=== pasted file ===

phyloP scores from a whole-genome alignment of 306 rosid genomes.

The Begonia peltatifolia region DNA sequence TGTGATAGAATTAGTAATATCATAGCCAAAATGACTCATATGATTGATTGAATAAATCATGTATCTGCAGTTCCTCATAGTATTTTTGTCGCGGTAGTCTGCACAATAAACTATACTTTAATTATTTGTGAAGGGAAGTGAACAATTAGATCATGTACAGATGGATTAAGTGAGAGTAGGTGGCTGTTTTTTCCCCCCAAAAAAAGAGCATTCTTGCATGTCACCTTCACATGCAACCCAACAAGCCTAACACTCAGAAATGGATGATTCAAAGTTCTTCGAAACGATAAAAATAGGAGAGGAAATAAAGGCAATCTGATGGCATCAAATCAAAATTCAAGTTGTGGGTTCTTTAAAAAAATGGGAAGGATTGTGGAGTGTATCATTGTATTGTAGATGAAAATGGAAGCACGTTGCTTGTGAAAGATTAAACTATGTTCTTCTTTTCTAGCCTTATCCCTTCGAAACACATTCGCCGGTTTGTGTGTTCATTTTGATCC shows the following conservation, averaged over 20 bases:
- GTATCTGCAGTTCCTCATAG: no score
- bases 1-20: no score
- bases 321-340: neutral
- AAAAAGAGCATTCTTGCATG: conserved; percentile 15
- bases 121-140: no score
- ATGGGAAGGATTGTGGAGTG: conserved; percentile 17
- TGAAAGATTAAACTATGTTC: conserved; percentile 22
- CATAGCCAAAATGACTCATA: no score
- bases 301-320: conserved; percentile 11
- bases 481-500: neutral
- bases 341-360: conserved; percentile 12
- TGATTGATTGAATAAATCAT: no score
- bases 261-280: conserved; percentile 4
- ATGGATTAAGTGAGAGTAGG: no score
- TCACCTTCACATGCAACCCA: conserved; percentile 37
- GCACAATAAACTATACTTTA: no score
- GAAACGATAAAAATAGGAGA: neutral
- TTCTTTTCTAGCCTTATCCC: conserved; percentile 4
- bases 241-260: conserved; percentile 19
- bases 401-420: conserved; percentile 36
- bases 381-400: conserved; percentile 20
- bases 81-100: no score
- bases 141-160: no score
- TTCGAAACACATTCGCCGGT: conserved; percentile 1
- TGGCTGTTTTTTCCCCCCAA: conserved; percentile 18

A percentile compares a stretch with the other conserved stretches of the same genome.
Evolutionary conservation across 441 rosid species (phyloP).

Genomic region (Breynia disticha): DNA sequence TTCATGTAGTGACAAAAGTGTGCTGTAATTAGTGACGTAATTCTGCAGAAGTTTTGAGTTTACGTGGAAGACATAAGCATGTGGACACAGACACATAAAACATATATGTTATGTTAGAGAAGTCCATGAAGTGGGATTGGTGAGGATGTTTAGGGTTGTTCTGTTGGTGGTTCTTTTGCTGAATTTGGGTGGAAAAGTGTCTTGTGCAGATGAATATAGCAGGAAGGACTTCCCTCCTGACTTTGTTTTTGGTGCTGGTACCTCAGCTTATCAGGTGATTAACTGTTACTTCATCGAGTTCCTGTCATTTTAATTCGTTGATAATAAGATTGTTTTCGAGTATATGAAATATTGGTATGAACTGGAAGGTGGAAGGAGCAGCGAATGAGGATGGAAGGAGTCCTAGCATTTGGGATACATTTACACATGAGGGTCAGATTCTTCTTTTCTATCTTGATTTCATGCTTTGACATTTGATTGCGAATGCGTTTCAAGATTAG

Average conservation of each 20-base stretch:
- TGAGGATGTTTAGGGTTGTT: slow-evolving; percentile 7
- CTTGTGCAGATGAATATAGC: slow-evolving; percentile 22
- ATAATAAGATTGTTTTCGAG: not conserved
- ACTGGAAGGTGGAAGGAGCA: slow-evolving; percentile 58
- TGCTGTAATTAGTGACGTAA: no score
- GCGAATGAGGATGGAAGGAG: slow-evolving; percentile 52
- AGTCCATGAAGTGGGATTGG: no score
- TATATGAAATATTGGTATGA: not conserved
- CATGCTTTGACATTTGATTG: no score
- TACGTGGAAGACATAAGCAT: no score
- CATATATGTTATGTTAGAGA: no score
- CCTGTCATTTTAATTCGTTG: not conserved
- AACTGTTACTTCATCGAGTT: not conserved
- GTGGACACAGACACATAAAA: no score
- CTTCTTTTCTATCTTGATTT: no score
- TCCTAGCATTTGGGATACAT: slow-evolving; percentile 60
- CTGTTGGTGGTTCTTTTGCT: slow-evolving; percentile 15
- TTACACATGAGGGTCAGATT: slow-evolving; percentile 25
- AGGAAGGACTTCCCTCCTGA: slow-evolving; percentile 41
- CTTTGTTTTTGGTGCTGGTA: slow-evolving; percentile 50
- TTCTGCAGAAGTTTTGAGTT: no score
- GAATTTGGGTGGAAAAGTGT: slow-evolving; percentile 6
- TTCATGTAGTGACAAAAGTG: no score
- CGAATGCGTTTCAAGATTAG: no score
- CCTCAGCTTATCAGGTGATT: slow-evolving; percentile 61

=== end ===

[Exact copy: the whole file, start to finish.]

phyloP scores from a whole-genome alignment of 306 rosid genomes.

The Begonia peltatifolia region DNA sequence TGTGATAGAATTAGTAATATCATAGCCAAAATGACTCATATGATTGATTGAATAAATCATGTATCTGCAGTTCCTCATAGTATTTTTGTCGCGGTAGTCTGCACAATAAACTATACTTTAATTATTTGTGAAGGGAAGTGAACAATTAGATCATGTACAGATGGATTAAGTGAGAGTAGGTGGCTGTTTTTTCCCCCCAAAAAAAGAGCATTCTTGCATGTCACCTTCACATGCAACCCAACAAGCCTAACACTCAGAAATGGATGATTCAAAGTTCTTCGAAACGATAAAAATAGGAGAGGAAATAAAGGCAATCTGATGGCATCAAATCAAAATTCAAGTTGTGGGTTCTTTAAAAAAATGGGAAGGATTGTGGAGTGTATCATTGTATTGTAGATGAAAATGGAAGCACGTTGCTTGTGAAAGATTAAACTATGTTCTTCTTTTCTAGCCTTATCCCTTCGAAACACATTCGCCGGTTTGTGTGTTCATTTTGATCC shows the following conservation, averaged over 20 bases:
- GTATCTGCAGTTCCTCATAG: no score
- bases 1-20: no score
- bases 321-340: neutral
- AAAAAGAGCATTCTTGCATG: conserved; percentile 15
- bases 121-140: no score
- ATGGGAAGGATTGTGGAGTG: conserved; percentile 17
- TGAAAGATTAAACTATGTTC: conserved; percentile 22
- CATAGCCAAAATGACTCATA: no score
- bases 301-320: conserved; percentile 11
- bases 481-500: neutral
- bases 341-360: conserved; percentile 12
- TGATTGATTGAATAAATCAT: no score
- bases 261-280: conserved; percentile 4
- ATGGATTAAGTGAGAGTAGG: no score
- TCACCTTCACATGCAACCCA: conserved; percentile 37
- GCACAATAAACTATACTTTA: no score
- GAAACGATAAAAATAGGAGA: neutral
- TTCTTTTCTAGCCTTATCCC: conserved; percentile 4
- bases 241-260: conserved; percentile 19
- bases 401-420: conserved; percentile 36
- bases 381-400: conserved; percentile 20
- bases 81-100: no score
- bases 141-160: no score
- TTCGAAACACATTCGCCGGT: conserved; percentile 1
- TGGCTGTTTTTTCCCCCCAA: conserved; percentile 18

A percentile compares a stretch with the other conserved stretches of the same genome.
Evolutionary conservation across 441 rosid species (phyloP).

Genomic region (Breynia disticha): DNA sequence TTCATGTAGTGACAAAAGTGTGCTGTAATTAGTGACGTAATTCTGCAGAAGTTTTGAGTTTACGTGGAAGACATAAGCATGTGGACACAGACACATAAAACATATATGTTATGTTAGAGAAGTCCATGAAGTGGGATTGGTGAGGATGTTTAGGGTTGTTCTGTTGGTGGTTCTTTTGCTGAATTTGGGTGGAAAAGTGTCTTGTGCAGATGAATATAGCAGGAAGGACTTCCCTCCTGACTTTGTTTTTGGTGCTGGTACCTCAGCTTATCAGGTGATTAACTGTTACTTCATCGAGTTCCTGTCATTTTAATTCGTTGATAATAAGATTGTTTTCGAGTATATGAAATATTGGTATGAACTGGAAGGTGGAAGGAGCAGCGAATGAGGATGGAAGGAGTCCTAGCATTTGGGATACATTTACACATGAGGGTCAGATTCTTCTTTTCTATCTTGATTTCATGCTTTGACATTTGATTGCGAATGCGTTTCAAGATTAG

Average conservation of each 20-base stretch:
- TGAGGATGTTTAGGGTTGTT: slow-evolving; percentile 7
- CTTGTGCAGATGAATATAGC: slow-evolving; percentile 22
- ATAATAAGATTGTTTTCGAG: not conserved
- ACTGGAAGGTGGAAGGAGCA: slow-evolving; percentile 58
- TGCTGTAATTAGTGACGTAA: no score
- GCGAATGAGGATGGAAGGAG: slow-evolving; percentile 52
- AGTCCATGAAGTGGGATTGG: no score
- TATATGAAATATTGGTATGA: not conserved
- CATGCTTTGACATTTGATTG: no score
- TACGTGGAAGACATAAGCAT: no score
- CATATATGTTATGTTAGAGA: no score
- CCTGTCATTTTAATTCGTTG: not conserved
- AACTGTTACTTCATCGAGTT: not conserved
- GTGGACACAGACACATAAAA: no score
- CTTCTTTTCTATCTTGATTT: no score
- TCCTAGCATTTGGGATACAT: slow-evolving; percentile 60
- CTGTTGGTGGTTCTTTTGCT: slow-evolving; percentile 15
- TTACACATGAGGGTCAGATT: slow-evolving; percentile 25
- AGGAAGGACTTCCCTCCTGA: slow-evolving; percentile 41
- CTTTGTTTTTGGTGCTGGTA: slow-evolving; percentile 50
- TTCTGCAGAAGTTTTGAGTT: no score
- GAATTTGGGTGGAAAAGTGT: slow-evolving; percentile 6
- TTCATGTAGTGACAAAAGTG: no score
- CGAATGCGTTTCAAGATTAG: no score
- CCTCAGCTTATCAGGTGATT: slow-evolving; percentile 61